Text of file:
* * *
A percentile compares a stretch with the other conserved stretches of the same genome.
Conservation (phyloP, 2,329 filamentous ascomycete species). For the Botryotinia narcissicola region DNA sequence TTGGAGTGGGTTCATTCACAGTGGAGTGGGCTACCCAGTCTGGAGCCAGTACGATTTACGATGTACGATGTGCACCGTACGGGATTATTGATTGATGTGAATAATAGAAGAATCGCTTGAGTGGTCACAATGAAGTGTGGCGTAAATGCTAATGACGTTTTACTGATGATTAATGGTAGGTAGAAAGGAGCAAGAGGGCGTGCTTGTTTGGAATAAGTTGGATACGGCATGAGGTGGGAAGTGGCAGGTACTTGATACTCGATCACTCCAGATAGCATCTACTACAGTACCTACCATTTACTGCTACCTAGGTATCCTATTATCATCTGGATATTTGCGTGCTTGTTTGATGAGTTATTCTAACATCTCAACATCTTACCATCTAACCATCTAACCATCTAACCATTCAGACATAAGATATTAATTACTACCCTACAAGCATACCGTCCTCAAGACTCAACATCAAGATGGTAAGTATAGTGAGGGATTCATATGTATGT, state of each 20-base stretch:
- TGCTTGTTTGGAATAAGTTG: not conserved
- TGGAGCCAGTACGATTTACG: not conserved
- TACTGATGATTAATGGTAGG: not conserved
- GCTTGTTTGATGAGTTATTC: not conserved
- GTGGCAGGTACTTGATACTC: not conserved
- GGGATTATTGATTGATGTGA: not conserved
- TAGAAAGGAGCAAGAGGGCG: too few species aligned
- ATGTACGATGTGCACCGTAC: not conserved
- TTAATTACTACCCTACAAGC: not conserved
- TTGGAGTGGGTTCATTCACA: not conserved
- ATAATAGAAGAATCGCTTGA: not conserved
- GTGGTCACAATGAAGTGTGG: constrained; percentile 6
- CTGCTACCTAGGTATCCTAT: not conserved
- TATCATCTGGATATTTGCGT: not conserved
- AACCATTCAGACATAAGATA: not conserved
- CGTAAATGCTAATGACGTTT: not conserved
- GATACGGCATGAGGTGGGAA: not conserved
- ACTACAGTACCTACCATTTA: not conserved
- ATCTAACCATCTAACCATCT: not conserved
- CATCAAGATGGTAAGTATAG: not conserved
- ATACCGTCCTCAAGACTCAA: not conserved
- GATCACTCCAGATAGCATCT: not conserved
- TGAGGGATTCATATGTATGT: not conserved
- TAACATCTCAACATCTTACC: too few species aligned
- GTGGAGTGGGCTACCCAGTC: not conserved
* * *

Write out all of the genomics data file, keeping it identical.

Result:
A percentile compares a stretch with the other conserved stretches of the same genome.
Conservation (phyloP, 2,329 filamentous ascomycete species). For the Botryotinia narcissicola region DNA sequence TTGGAGTGGGTTCATTCACAGTGGAGTGGGCTACCCAGTCTGGAGCCAGTACGATTTACGATGTACGATGTGCACCGTACGGGATTATTGATTGATGTGAATAATAGAAGAATCGCTTGAGTGGTCACAATGAAGTGTGGCGTAAATGCTAATGACGTTTTACTGATGATTAATGGTAGGTAGAAAGGAGCAAGAGGGCGTGCTTGTTTGGAATAAGTTGGATACGGCATGAGGTGGGAAGTGGCAGGTACTTGATACTCGATCACTCCAGATAGCATCTACTACAGTACCTACCATTTACTGCTACCTAGGTATCCTATTATCATCTGGATATTTGCGTGCTTGTTTGATGAGTTATTCTAACATCTCAACATCTTACCATCTAACCATCTAACCATCTAACCATTCAGACATAAGATATTAATTACTACCCTACAAGCATACCGTCCTCAAGACTCAACATCAAGATGGTAAGTATAGTGAGGGATTCATATGTATGT, state of each 20-base stretch:
- TGCTTGTTTGGAATAAGTTG: not conserved
- TGGAGCCAGTACGATTTACG: not conserved
- TACTGATGATTAATGGTAGG: not conserved
- GCTTGTTTGATGAGTTATTC: not conserved
- GTGGCAGGTACTTGATACTC: not conserved
- GGGATTATTGATTGATGTGA: not conserved
- TAGAAAGGAGCAAGAGGGCG: too few species aligned
- ATGTACGATGTGCACCGTAC: not conserved
- TTAATTACTACCCTACAAGC: not conserved
- TTGGAGTGGGTTCATTCACA: not conserved
- ATAATAGAAGAATCGCTTGA: not conserved
- GTGGTCACAATGAAGTGTGG: constrained; percentile 6
- CTGCTACCTAGGTATCCTAT: not conserved
- TATCATCTGGATATTTGCGT: not conserved
- AACCATTCAGACATAAGATA: not conserved
- CGTAAATGCTAATGACGTTT: not conserved
- GATACGGCATGAGGTGGGAA: not conserved
- ACTACAGTACCTACCATTTA: not conserved
- ATCTAACCATCTAACCATCT: not conserved
- CATCAAGATGGTAAGTATAG: not conserved
- ATACCGTCCTCAAGACTCAA: not conserved
- GATCACTCCAGATAGCATCT: not conserved
- TGAGGGATTCATATGTATGT: not conserved
- TAACATCTCAACATCTTACC: too few species aligned
- GTGGAGTGGGCTACCCAGTC: not conserved